FORD MOTOR COMPANY, Appellant, v. Jennifer LYNN, Workers' Compensation Board, and Hon. Roger D. Riggs, Appellees.
Ford Motor Company petitions for review of an opinion by the Workers' Compensation Board (Board) reversing and remanding an opinion and award by an administrative law judge (ALJ). The issue in this case involves whether the income benefits which Jennifer Lynn was awarded should have been enhanced pursuant to statute. We agree with the Board's opinion that the ALJ erred in not enhancing Lynn's benefits, and we thus affirm.
Lynn was an “assembler” on a tailgate assembly line at a Ford plant when she suffered a shoulder injury on January 3, 2000. Her job required the manipulation of parts at head level. Following recovery from her injury, Lynn returned to the assembly line and performed the same job she had been performing at the time she was injured. However, while Lynn was recovering from her injury, Ford changed the design of the assembly line so that no employee had to work above shoulder level.
The ALJ awarded benefits based upon an eight percent impairment rating. However, the ALJ refused to enhance the benefits in accordance with KRS 1 342.730(1)(c)1. Lynn appealed to the Board, and the Board reversed the ALJ and held as a matter of law that the 1.5 multiplier of the statute in effect at that time should have been applied. Ford's petition for review to this court followed.
The statute in effect at the time of Lynn's injury stated as follows:
If, due to an injury, an employee does not retain the physical capacity to return to the type of work that the employee performed at the time of injury, the benefit for permanent partial disability shall be one and one-half (11/212) times the amount otherwise determined under paragraph (b) of this subsection, but this provision shall not be construed so as to extend the duration of payments.
KRS 342.730(1)(c)1. Ford argues that because Lynn returned to work as an assembler and was assigned to the same job, then her “permanent partial disability does not prevent her from engaging in the same type of work she performed at the time of her injury, namely that of a vehicle assembly technician on the assembly line of the Ford Motor vehicle assembly plant.” While it recognizes that Lynn now has limitations on her work activities which would prohibit her from doing the job in the manner in which she did it at the time of her injury, Ford maintains that she can do the job since the physical requirements of doing it have changed. Thus, it maintains that Lynn has the physical capacity to do the same “type of work” and is not entitled to have her benefits enhanced under the statute. On the other hand, Lynn argues that due to permanent restrictions that prohibit her from doing overhead work and lifting, “[s]he can thus no longer do the job she was doing at the time of her injury.”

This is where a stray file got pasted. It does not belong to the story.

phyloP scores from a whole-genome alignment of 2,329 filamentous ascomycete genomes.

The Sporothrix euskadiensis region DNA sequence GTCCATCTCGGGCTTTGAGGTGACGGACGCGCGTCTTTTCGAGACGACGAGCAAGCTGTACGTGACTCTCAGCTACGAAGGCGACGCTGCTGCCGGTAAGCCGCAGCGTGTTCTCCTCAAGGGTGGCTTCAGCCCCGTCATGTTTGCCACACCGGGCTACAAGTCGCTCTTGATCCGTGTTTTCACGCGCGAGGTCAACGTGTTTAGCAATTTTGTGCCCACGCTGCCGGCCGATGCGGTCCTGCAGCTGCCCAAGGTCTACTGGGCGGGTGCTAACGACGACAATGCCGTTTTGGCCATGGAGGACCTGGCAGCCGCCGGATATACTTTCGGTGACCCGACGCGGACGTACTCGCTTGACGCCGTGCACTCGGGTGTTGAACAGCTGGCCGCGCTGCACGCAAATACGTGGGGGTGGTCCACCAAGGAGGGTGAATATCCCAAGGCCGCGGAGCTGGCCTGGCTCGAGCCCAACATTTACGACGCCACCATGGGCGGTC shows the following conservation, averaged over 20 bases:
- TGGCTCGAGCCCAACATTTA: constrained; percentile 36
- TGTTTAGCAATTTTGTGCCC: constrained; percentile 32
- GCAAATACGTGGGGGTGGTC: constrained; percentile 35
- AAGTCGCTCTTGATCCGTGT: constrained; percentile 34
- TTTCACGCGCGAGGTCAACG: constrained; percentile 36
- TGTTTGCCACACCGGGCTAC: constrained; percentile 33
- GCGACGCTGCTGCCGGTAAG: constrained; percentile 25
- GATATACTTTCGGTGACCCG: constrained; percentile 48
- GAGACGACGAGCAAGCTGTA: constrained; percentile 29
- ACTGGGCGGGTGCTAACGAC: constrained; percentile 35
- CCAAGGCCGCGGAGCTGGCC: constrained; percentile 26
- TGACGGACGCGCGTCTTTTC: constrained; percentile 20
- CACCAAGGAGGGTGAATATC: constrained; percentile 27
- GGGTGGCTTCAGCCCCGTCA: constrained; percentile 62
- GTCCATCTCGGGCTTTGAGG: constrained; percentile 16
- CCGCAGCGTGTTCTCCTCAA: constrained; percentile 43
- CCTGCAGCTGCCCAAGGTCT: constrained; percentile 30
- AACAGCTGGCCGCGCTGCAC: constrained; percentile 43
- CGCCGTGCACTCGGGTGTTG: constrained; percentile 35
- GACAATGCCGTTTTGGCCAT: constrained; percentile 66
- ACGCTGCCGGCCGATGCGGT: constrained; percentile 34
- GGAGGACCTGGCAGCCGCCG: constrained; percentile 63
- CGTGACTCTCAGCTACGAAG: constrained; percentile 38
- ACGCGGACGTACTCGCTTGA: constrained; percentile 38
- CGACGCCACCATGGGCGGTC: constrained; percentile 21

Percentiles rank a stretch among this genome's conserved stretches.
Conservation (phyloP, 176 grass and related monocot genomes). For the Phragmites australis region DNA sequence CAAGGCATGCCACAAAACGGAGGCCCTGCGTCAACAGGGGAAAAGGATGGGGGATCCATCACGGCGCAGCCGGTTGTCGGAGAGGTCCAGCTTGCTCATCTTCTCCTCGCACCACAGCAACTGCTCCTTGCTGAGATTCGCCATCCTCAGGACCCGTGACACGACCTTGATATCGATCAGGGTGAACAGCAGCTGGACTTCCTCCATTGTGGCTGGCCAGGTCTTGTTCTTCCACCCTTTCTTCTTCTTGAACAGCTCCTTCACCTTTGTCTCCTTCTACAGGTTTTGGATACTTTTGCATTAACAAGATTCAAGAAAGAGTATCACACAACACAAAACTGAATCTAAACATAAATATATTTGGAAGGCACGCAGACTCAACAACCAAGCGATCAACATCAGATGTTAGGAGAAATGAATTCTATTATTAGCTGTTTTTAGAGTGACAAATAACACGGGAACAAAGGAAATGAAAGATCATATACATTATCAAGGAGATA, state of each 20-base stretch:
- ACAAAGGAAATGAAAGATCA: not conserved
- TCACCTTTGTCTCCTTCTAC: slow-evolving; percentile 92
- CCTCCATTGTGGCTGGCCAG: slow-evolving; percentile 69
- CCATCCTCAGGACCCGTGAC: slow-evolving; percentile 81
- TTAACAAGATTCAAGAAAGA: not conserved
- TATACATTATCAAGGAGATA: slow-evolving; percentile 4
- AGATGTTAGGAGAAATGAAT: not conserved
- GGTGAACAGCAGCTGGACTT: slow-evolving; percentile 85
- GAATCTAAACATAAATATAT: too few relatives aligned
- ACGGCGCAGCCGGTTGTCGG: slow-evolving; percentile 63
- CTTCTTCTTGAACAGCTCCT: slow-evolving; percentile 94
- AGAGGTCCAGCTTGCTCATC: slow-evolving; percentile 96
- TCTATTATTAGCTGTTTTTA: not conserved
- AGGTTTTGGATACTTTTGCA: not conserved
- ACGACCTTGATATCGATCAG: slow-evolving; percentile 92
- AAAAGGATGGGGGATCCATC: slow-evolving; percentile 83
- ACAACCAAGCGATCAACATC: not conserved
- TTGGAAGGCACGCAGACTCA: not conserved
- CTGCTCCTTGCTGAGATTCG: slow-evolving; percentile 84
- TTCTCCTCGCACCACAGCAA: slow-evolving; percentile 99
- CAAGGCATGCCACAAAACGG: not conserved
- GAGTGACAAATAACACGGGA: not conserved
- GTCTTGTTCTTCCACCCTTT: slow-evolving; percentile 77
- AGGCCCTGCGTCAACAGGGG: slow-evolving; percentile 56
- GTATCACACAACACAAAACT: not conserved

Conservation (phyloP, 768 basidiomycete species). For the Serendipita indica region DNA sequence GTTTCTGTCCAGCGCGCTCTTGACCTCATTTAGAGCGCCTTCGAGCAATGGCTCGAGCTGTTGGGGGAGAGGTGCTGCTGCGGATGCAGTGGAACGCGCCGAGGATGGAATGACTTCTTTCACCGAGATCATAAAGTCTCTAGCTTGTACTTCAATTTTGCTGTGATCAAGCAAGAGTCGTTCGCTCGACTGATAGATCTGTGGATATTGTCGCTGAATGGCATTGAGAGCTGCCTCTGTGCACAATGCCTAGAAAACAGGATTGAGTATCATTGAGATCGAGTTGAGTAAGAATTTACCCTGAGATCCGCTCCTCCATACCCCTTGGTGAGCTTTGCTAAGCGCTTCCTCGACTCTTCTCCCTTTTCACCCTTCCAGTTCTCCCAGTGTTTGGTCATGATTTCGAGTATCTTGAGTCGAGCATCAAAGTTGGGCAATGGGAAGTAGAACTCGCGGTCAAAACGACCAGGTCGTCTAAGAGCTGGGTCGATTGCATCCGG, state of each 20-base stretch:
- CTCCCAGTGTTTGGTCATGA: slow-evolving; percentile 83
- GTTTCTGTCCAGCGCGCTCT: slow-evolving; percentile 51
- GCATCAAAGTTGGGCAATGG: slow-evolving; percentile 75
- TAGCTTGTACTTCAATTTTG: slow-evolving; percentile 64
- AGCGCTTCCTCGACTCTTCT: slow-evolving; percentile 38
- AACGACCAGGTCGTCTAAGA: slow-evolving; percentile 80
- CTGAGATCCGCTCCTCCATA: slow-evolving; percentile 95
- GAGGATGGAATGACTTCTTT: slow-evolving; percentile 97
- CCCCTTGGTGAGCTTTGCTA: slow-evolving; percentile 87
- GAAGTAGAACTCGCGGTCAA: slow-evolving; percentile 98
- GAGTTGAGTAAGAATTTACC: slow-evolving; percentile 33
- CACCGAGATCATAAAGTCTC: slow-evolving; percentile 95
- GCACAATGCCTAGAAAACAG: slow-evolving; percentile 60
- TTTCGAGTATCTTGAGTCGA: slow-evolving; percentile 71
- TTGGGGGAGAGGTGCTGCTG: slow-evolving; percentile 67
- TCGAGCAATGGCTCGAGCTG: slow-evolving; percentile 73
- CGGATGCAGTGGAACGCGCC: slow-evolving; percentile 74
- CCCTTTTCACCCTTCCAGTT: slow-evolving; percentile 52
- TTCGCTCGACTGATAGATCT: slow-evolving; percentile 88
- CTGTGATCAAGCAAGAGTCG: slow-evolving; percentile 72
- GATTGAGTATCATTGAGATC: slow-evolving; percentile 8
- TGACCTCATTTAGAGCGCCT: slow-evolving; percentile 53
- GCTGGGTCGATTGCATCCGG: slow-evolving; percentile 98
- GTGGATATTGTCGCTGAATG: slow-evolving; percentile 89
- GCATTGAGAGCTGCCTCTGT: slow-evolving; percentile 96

Citing Carte v. Loretto Motherhouse Infirmary, Ky.App., 19 S.W.3d 122 (2000), Ford argues that the issue of Lynn's physical capacity to return to the same type of work and the application of the statute was a question of fact to be determined by the ALJ. Assuming that the issue is one of fact based on the evidence, then Ford argues that Lynn must show there was no substantial evidence of probative value to support the ALJ's decision in order to prevail before the Board. We disagree. Rather, the issue before this court concerns how narrowly the phrase “type of work” as employed in the statute should be interpreted. The construction and application of a statute is a matter of law, and this court's review is de novo. Bob Hook Chevrolet Isuzu, Inc. v. Commonwealth, Transportation Cabinet, Ky., 983 S.W.2d 488, 491 (1998).
The Board stated that Lynn's return to the same job classification was not dispositive of the issue. The Board phrased the issue as “whether, after her injury and in consideration of any restrictions resulting from her injury, the claimant retains the physical capacity to perform the myriad of tasks reflected in that job description.” Because Lynn does not have the physical capacity to perform her job as it existed at the time of her injury, the Board held that the 1.5 multiplier should have been applied so as to enhance her benefits. Further, the Board noted that Lynn was no longer able to participate in the job rotation that remains available to other assemblers on her line and that she is no longer able to work additional overtime hours.
Because we agree with the Board's analysis of the case, we affirm its opinion.